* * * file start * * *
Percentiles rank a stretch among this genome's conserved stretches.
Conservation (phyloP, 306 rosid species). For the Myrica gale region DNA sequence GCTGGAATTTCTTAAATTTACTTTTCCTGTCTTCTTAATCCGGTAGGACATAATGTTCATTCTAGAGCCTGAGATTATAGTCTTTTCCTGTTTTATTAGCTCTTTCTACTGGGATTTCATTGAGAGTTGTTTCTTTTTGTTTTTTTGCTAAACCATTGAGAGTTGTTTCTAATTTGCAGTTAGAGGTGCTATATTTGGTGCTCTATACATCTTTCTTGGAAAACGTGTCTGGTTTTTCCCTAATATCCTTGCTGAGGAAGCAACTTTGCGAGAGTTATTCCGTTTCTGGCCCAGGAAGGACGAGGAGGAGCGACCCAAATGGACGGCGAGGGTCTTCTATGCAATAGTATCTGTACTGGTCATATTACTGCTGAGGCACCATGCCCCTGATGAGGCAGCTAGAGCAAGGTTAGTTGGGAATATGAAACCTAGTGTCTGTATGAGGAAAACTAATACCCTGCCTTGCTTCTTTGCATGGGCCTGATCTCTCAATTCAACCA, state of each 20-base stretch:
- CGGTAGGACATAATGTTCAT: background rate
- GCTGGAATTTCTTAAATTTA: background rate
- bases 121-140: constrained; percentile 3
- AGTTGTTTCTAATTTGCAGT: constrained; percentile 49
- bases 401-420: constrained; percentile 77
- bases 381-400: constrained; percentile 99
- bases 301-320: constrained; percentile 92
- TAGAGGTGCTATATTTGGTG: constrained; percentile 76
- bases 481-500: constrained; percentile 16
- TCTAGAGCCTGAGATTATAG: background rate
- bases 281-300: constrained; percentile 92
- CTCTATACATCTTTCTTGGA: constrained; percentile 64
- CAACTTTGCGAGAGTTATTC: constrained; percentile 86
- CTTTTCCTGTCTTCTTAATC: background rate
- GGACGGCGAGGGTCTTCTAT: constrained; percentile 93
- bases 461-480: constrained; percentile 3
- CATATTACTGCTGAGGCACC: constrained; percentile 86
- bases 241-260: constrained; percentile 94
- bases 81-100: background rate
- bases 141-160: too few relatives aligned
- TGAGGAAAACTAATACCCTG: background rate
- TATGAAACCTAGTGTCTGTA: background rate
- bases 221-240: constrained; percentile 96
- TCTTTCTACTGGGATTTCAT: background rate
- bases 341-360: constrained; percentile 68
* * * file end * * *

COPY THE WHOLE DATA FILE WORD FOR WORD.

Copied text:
Percentiles rank a stretch among this genome's conserved stretches.
Conservation (phyloP, 306 rosid species). For the Myrica gale region DNA sequence GCTGGAATTTCTTAAATTTACTTTTCCTGTCTTCTTAATCCGGTAGGACATAATGTTCATTCTAGAGCCTGAGATTATAGTCTTTTCCTGTTTTATTAGCTCTTTCTACTGGGATTTCATTGAGAGTTGTTTCTTTTTGTTTTTTTGCTAAACCATTGAGAGTTGTTTCTAATTTGCAGTTAGAGGTGCTATATTTGGTGCTCTATACATCTTTCTTGGAAAACGTGTCTGGTTTTTCCCTAATATCCTTGCTGAGGAAGCAACTTTGCGAGAGTTATTCCGTTTCTGGCCCAGGAAGGACGAGGAGGAGCGACCCAAATGGACGGCGAGGGTCTTCTATGCAATAGTATCTGTACTGGTCATATTACTGCTGAGGCACCATGCCCCTGATGAGGCAGCTAGAGCAAGGTTAGTTGGGAATATGAAACCTAGTGTCTGTATGAGGAAAACTAATACCCTGCCTTGCTTCTTTGCATGGGCCTGATCTCTCAATTCAACCA, state of each 20-base stretch:
- CGGTAGGACATAATGTTCAT: background rate
- GCTGGAATTTCTTAAATTTA: background rate
- bases 121-140: constrained; percentile 3
- AGTTGTTTCTAATTTGCAGT: constrained; percentile 49
- bases 401-420: constrained; percentile 77
- bases 381-400: constrained; percentile 99
- bases 301-320: constrained; percentile 92
- TAGAGGTGCTATATTTGGTG: constrained; percentile 76
- bases 481-500: constrained; percentile 16
- TCTAGAGCCTGAGATTATAG: background rate
- bases 281-300: constrained; percentile 92
- CTCTATACATCTTTCTTGGA: constrained; percentile 64
- CAACTTTGCGAGAGTTATTC: constrained; percentile 86
- CTTTTCCTGTCTTCTTAATC: background rate
- GGACGGCGAGGGTCTTCTAT: constrained; percentile 93
- bases 461-480: constrained; percentile 3
- CATATTACTGCTGAGGCACC: constrained; percentile 86
- bases 241-260: constrained; percentile 94
- bases 81-100: background rate
- bases 141-160: too few relatives aligned
- TGAGGAAAACTAATACCCTG: background rate
- TATGAAACCTAGTGTCTGTA: background rate
- bases 221-240: constrained; percentile 96
- TCTTTCTACTGGGATTTCAT: background rate
- bases 341-360: constrained; percentile 68